No electronic items can be used at any time during the class. No phones, no iPads, no laptops. If you are uncomfortable with taking notes by hand, this course is not for you. Please bear this in mind before making a final decision to attend the class. Thanks! (In case you're interested, take a look at this.)
 I will put up the slides for each class ahead of class. Please print out and bring with you. That way you can follow the same slides in class and make notes by hand on your copy.
And now, with all that out of the way...
Welcome to Development Economics, a course that studies the economics of low- and middle-income countries. The media tout the great success stories, like China's rapid economic growth, as well as the tragedies of poverty, such as ethnic or religious conflict. What we don't get is the stuff that isn't newsworthy but is just as important: the everyday structure of developing countries, their institutions, the policies their governments follow, the contours of poverty and inequality, the ongoing day-to-day struggle with economic growth.
We will study these issues, and with them some of the great questions of economics. What is the role of markets? Is government intervention a good thing? Do we need to be concerned about inequality? What are institutions, and how do they facilitate or hinder economic development? Is development necessarily uneven, with some sectors growing and others stagnating? How do we think about the political economy of poorer countries: from voting or lobbying all the way to conflict? These, and other questions, will inform the course, and the reason it is exciting is that you will see the techniques of economic reasoning being applied to fundamental, real-world questions.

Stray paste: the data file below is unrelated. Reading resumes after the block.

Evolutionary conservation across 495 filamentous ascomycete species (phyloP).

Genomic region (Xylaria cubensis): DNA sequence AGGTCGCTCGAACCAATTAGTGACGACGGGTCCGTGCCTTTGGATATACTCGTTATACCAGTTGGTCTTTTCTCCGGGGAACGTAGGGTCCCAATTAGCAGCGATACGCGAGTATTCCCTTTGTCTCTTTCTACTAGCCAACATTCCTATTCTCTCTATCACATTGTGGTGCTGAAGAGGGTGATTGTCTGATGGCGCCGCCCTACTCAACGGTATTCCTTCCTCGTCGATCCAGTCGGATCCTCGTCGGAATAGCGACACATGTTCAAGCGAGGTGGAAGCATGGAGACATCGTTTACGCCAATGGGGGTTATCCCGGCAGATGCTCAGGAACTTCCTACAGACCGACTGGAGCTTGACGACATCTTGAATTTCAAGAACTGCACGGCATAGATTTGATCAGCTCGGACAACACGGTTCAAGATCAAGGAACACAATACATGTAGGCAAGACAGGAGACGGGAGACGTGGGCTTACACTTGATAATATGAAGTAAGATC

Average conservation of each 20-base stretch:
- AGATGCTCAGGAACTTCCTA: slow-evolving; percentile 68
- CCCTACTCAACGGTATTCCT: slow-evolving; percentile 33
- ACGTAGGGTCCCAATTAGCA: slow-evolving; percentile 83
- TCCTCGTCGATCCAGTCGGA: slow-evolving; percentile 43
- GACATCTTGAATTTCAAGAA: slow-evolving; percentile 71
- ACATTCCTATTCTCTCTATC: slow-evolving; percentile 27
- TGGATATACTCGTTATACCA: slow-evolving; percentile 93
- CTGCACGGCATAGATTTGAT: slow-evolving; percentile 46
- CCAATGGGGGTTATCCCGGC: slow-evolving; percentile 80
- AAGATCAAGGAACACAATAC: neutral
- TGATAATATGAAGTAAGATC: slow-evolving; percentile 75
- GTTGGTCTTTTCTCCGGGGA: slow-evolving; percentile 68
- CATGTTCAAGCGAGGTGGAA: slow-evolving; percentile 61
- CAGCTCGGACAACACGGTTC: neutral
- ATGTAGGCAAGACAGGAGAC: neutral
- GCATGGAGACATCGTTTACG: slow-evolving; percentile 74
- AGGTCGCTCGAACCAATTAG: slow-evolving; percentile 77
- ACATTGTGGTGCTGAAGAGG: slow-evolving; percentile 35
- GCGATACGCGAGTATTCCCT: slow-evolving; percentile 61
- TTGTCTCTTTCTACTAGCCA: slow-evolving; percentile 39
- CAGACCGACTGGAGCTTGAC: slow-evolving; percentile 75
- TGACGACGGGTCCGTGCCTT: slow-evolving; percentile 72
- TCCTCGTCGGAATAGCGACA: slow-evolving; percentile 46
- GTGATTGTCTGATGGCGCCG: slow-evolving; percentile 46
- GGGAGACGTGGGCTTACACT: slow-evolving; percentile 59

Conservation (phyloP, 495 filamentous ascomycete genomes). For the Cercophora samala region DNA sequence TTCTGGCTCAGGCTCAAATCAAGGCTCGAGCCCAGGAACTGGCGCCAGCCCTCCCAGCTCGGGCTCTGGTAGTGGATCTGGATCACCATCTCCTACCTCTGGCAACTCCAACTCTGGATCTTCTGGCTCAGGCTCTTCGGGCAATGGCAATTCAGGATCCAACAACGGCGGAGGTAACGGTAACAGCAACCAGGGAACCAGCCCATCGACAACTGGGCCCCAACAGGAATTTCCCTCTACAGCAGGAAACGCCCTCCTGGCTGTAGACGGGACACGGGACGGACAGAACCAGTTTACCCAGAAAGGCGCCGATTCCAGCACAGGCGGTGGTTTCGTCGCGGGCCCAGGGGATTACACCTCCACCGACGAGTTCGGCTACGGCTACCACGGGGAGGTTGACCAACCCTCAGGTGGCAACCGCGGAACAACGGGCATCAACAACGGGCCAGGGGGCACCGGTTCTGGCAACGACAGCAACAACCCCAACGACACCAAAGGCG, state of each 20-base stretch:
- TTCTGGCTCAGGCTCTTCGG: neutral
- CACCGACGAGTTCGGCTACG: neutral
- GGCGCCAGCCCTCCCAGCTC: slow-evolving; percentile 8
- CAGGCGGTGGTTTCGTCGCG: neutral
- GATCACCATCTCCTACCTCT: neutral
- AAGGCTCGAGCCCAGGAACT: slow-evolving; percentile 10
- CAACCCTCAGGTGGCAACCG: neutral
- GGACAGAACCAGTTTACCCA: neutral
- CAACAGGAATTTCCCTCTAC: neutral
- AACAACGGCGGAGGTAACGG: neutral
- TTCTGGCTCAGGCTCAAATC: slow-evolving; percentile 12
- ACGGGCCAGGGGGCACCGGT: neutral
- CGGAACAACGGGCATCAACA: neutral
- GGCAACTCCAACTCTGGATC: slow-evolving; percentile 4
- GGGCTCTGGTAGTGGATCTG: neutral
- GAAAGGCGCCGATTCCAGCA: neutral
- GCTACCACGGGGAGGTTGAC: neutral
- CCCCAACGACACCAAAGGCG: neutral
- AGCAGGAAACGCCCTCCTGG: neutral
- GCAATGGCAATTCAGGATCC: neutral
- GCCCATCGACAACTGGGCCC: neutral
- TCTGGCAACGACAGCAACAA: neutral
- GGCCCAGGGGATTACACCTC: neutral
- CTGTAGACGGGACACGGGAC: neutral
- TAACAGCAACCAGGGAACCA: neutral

Learning Outcomes: If you complete this course successfully, then you will learn:
1. Some models of economic growth, starting with the Solow model, and how to take them to the data.
2. Theories that teach us how different societies with the same "fundamentals" can be in different "equilibria", giving rise to different degrees of inequality and variation in social norms and cultures.
3. How to think about economic underdevelopment as a "trap" along different dimensions: historical conditions, demography, and income distributions.
4. The economics of poverty: how the poor engage in the fundamental markets for labor, credit and land.
5. The basic theories of "political economy": the role of the state, of lobby groups, and the role played by widespread violence (including ethnic conflict).
Prerequisites: You must be comfortable with basic economics at the level of an intermediate micro course, and you must also be comfortable with simple algebra, calculus, graphs and elementary statistical concepts. In general, mathematical maturity will help in any serious economics course, and this one is no exception.
Finally, I want you to be sincerely interested in the problems and issues that we'll be addressing, over and above the usual interest in a decent grade. Be willing to participate in class. Ask questions. I like to talk, but not all the time!